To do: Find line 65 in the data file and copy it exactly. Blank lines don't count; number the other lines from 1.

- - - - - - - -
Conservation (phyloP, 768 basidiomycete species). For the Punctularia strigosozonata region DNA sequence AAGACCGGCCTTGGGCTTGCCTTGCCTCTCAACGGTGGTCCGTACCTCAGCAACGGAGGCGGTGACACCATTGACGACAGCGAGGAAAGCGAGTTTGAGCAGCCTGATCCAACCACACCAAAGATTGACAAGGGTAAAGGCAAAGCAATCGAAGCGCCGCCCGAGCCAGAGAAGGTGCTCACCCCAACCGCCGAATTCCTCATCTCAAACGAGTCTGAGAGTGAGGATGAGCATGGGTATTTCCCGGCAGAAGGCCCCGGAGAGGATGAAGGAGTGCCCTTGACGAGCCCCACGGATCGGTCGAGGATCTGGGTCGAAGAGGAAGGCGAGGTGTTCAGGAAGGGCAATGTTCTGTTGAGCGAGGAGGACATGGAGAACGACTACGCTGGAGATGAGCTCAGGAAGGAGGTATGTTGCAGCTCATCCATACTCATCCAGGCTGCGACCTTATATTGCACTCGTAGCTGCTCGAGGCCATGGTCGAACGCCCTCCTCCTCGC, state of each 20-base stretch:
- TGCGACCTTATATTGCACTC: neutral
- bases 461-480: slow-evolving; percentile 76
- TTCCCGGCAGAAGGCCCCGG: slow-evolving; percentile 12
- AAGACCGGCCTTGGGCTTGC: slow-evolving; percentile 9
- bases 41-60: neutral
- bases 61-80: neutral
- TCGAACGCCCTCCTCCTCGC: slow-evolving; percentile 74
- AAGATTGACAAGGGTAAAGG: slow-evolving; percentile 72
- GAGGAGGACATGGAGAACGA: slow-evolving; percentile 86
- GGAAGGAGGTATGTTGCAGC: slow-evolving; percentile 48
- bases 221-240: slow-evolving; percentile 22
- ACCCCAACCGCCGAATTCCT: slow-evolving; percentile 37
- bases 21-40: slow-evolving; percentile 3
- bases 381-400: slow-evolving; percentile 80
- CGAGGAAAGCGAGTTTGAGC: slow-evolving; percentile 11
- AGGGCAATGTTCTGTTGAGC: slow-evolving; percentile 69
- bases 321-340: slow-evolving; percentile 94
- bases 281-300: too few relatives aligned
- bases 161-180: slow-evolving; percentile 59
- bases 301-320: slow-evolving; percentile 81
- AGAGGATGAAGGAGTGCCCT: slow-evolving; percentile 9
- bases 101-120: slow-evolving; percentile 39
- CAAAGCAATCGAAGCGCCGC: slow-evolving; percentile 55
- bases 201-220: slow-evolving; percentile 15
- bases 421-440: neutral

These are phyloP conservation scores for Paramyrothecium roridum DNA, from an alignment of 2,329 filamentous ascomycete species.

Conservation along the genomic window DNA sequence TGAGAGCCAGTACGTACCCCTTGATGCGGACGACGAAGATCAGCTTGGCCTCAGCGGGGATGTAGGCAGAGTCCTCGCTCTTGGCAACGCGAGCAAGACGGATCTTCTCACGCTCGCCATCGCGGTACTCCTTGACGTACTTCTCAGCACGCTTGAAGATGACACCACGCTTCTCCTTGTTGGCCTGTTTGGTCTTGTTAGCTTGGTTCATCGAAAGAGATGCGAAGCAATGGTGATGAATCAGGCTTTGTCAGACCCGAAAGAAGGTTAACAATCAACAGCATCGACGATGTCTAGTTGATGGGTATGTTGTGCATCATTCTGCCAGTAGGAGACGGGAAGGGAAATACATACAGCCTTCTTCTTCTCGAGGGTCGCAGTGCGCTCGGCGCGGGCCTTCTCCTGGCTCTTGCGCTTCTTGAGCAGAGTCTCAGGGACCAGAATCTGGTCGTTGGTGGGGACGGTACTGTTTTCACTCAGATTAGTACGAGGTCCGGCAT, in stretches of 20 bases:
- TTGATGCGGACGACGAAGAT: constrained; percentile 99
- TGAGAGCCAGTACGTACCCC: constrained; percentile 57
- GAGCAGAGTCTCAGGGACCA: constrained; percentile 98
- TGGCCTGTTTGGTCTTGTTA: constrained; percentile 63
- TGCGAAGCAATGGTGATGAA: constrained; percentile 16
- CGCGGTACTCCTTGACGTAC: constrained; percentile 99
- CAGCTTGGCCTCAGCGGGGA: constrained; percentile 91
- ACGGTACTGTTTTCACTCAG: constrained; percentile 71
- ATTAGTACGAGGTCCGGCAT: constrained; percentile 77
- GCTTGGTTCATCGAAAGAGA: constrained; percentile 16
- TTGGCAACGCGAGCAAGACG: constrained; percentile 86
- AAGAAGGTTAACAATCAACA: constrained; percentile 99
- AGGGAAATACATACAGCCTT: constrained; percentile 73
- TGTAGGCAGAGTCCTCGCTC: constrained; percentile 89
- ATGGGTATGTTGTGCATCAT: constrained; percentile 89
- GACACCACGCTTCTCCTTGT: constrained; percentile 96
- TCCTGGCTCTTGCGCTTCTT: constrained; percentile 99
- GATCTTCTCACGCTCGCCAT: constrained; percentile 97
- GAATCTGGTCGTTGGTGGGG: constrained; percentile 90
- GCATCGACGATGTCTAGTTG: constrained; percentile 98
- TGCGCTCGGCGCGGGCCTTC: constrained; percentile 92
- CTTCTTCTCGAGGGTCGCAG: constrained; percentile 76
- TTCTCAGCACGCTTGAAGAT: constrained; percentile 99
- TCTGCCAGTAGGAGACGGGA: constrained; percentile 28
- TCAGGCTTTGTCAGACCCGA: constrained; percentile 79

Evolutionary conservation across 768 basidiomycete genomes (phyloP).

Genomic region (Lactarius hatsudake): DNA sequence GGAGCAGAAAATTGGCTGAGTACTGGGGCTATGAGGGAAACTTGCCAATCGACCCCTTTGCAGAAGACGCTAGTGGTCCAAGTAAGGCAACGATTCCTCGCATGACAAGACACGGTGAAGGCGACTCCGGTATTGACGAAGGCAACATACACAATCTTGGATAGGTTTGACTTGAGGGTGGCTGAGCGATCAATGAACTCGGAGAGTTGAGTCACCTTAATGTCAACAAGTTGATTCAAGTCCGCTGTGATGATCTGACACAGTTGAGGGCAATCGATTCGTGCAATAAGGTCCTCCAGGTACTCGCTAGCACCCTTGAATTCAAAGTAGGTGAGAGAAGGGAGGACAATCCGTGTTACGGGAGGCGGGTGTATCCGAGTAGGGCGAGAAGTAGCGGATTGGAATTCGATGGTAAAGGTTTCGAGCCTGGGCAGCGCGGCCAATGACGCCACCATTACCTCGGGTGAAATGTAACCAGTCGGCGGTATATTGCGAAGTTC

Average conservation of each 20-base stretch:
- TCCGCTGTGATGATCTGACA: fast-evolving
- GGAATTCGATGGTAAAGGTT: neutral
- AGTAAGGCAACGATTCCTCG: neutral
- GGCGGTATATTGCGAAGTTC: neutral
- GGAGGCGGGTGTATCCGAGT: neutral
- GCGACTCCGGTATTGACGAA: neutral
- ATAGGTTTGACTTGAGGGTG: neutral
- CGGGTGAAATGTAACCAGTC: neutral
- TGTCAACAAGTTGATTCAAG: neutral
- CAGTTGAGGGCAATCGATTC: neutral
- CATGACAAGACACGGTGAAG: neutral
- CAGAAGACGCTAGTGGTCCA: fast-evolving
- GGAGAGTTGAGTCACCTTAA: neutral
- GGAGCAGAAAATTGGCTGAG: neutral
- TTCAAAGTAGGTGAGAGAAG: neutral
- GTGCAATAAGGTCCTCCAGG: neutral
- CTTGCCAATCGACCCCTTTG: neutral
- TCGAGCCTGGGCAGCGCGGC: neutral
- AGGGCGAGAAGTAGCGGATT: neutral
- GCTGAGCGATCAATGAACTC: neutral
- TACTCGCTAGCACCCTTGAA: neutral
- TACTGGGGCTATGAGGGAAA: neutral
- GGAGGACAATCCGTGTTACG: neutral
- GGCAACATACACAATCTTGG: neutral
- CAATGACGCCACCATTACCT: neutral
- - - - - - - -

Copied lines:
- TGTCAACAAGTTGATTCAAG: neutral